11. The behavior detector according to claim 10 wherein the designation means further comprises means for designating other candidates having the same pieces of velocity information as the nearby characteristic points as nearby characteristic points.

12. The behavior detector according to claim 8 wherein the vehicular behavior comprises at least one of a pitch and a yaw of the vehicle.

13. The behavior detector according to claim 8 wherein the pieces of velocity information comprise at least one of a velocity and a direction for each of the characteristic points.

14. A behavior detection method for a vehicle, comprising: sequentially capturing a plurality of images outside the vehicle; extracting characteristic points from each of the plurality of images; computing movement information for the characteristic points moving through the plurality of images; computing a time until collision of the vehicle with each of the characteristic points based on the movement information; and designating certain of the characteristic points at distant positions from the vehicle as distant characteristic points using the respective times until collision; and wherein movements of the distant characteristic points indicate behavior of the vehicle.

15. The behavior detection method according to claim 14 wherein designating certain of the characteristic points as distant characteristic points further comprises separating the characteristic points having a same time until collision into respective groups, selecting at least one of the respective groups as a distant candidate group wherein the at least one of the respective groups has a time until collision equal to or greater than a prescribed value, and deleting characteristic points for objects present near the vehicle from the distant candidate group; and wherein the remaining characteristic points of the distant candidate group are the distant characteristic points.

16. The behavior detection method according to claim 15 wherein deleting characteristic points for objects present near the vehicle from the distant candidate group further comprises deleting characteristic points present within a prescribed range from a bottom end of an image from the distant candidate group.

17. The behavior detection method according to claim 16, further comprising: deleting characteristic points having a same movement information as the characteristic points present within the prescribed range from the bottom end of the image from the distant candidate group.

18. The behavior detection method according to claim 15, further comprising: determining movement information for nearby characteristic points present within a prescribed range from a bottom end of an image; and determining movement information for characteristic points in an upper end of an image; and wherein deleting characteristic points for objects present near the vehicle from the distant candidate group further comprises deleting the nearby characteristic points when the movement information for the nearby characteristic points is not equal to the movement information for the characteristic points in the upper end of the image and deleting the nearby characteristic points and the characteristic points in the upper end of the image when the movement information for the nearby characteristic points is equal to the movement information for the characteristic points in the upper end of the image.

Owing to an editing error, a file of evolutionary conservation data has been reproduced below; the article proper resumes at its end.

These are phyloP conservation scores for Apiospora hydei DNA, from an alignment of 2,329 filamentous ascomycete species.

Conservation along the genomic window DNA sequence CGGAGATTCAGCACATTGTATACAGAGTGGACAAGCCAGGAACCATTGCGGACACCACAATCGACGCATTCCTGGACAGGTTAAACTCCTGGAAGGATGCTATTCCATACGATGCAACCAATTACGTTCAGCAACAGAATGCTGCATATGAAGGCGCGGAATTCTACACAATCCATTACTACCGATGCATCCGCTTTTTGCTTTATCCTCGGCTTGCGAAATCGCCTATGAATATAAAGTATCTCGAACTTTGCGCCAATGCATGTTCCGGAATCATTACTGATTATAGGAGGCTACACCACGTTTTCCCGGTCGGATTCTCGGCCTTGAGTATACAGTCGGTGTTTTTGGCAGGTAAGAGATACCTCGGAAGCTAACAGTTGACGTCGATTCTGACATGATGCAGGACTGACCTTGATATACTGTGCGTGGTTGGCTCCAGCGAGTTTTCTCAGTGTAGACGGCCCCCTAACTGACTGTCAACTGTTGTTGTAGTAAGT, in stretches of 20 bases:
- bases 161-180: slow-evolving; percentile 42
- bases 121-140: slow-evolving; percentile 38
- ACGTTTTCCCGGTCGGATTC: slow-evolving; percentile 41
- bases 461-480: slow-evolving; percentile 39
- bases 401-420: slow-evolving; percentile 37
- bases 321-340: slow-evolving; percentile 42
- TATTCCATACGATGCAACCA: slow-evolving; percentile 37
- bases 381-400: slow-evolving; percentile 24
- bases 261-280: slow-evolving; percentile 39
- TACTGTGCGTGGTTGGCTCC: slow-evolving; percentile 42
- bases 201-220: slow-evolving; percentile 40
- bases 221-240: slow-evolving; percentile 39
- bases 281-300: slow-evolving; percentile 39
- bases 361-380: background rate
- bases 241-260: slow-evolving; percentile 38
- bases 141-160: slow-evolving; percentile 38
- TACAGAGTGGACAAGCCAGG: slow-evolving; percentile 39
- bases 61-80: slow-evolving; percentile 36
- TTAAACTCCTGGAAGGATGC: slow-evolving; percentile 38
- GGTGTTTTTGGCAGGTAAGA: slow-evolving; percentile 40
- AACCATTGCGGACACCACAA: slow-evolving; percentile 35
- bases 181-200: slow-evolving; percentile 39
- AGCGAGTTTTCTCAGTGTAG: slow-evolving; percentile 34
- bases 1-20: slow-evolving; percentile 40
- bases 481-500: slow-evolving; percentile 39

19. The behavior detection method according to claim 14 wherein the behavior of the vehicle comprises at least one of a pitch and a yaw of the vehicle.

20. The behavior detection method according to claim 14 wherein the movement information for the characteristic points comprises at least one of a velocity and a direction of each of the characteristic points.

Description:

TECHNICAL FIELD

The present invention pertains to a behavior detector and a behavior detection method for a vehicle.

BACKGROUND

An approach detector is known through, for example, Japanese Kokai Patent Application No. 2003-51016. According to the approach detector taught therein, because an image captured in front of a vehicle shows little movement near the optical axis of a camera due to the forward movement of the vehicle, swaying of the image near the optical axis is detected in order to detect changes in the behavior of the vehicle associated with the occurrence of yawing or pitching.

BRIEF SUMMARY OF THE INVENTION

Embodiments of the invention provide a behavior detector for a vehicle and a behavior detection method for a vehicle. A behavior detector includes, by example, an image pickup device for sequentially capturing a plurality of images outside the vehicle and a controller. The controller is operable to extract characteristic points from each of the plurality of images, to compute movement information for the characteristic points moving through the plurality of images, to compute a time until collision of the vehicle with each of the characteristic points based on the movement information, and to designate certain of the characteristic points at distant positions from the vehicle as distant characteristic points using the respective times until collision. Movements of the distant characteristic points indicate behavior of the vehicle.

A behavior detection method for a vehicle can include, for example, sequentially capturing a plurality of images outside the vehicle, extracting characteristic points from each of the plurality of images, computing movement information for the characteristic points moving through the plurality of images, computing a time until collision of the vehicle with each of the characteristic points based on the movement information, and designating certain of the characteristic points at distant positions from the vehicle as distant characteristic points using the respective times until collision. Movements of the distant characteristic points indicate behavior of the vehicle.

BRIEF DESCRIPTION OF THE DRAWINGS

The description herein makes reference to the accompanying drawings wherein like reference numerals refer to like parts throughout the several views, and wherein: